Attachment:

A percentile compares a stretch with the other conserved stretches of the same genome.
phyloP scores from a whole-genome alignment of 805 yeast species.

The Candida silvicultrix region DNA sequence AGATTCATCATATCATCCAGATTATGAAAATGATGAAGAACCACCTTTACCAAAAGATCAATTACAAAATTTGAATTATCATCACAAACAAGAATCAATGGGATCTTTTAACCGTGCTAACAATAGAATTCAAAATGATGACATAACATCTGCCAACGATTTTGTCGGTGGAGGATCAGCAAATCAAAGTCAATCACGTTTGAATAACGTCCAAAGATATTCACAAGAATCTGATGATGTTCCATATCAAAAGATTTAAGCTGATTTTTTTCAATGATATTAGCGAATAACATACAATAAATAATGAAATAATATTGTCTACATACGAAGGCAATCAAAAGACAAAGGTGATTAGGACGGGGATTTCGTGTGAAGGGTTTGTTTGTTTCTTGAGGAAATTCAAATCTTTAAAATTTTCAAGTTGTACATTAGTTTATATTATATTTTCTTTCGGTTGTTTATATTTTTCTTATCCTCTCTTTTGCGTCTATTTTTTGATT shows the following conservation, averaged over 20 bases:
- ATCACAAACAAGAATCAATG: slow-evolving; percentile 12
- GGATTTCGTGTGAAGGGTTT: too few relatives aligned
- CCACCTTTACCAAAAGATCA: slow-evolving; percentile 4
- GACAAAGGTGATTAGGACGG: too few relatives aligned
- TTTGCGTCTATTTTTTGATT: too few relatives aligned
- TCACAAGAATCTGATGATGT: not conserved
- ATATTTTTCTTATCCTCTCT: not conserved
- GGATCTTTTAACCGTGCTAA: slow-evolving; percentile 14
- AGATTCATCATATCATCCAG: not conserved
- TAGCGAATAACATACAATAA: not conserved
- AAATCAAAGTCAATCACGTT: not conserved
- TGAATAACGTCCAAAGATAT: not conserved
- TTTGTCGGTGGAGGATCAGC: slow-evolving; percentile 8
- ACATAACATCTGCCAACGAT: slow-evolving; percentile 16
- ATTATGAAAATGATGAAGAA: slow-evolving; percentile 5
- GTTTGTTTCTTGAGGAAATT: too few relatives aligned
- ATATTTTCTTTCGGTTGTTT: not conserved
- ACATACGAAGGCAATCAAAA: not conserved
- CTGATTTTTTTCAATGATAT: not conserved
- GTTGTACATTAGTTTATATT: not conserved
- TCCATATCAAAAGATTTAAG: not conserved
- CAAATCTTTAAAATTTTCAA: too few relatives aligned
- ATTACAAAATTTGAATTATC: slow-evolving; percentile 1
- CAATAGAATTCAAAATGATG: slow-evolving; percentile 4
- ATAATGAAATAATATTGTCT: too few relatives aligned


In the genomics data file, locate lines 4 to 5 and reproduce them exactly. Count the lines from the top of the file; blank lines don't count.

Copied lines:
- ATCACAAACAAGAATCAATG: slow-evolving; percentile 12
- GGATTTCGTGTGAAGGGTTT: too few relatives aligned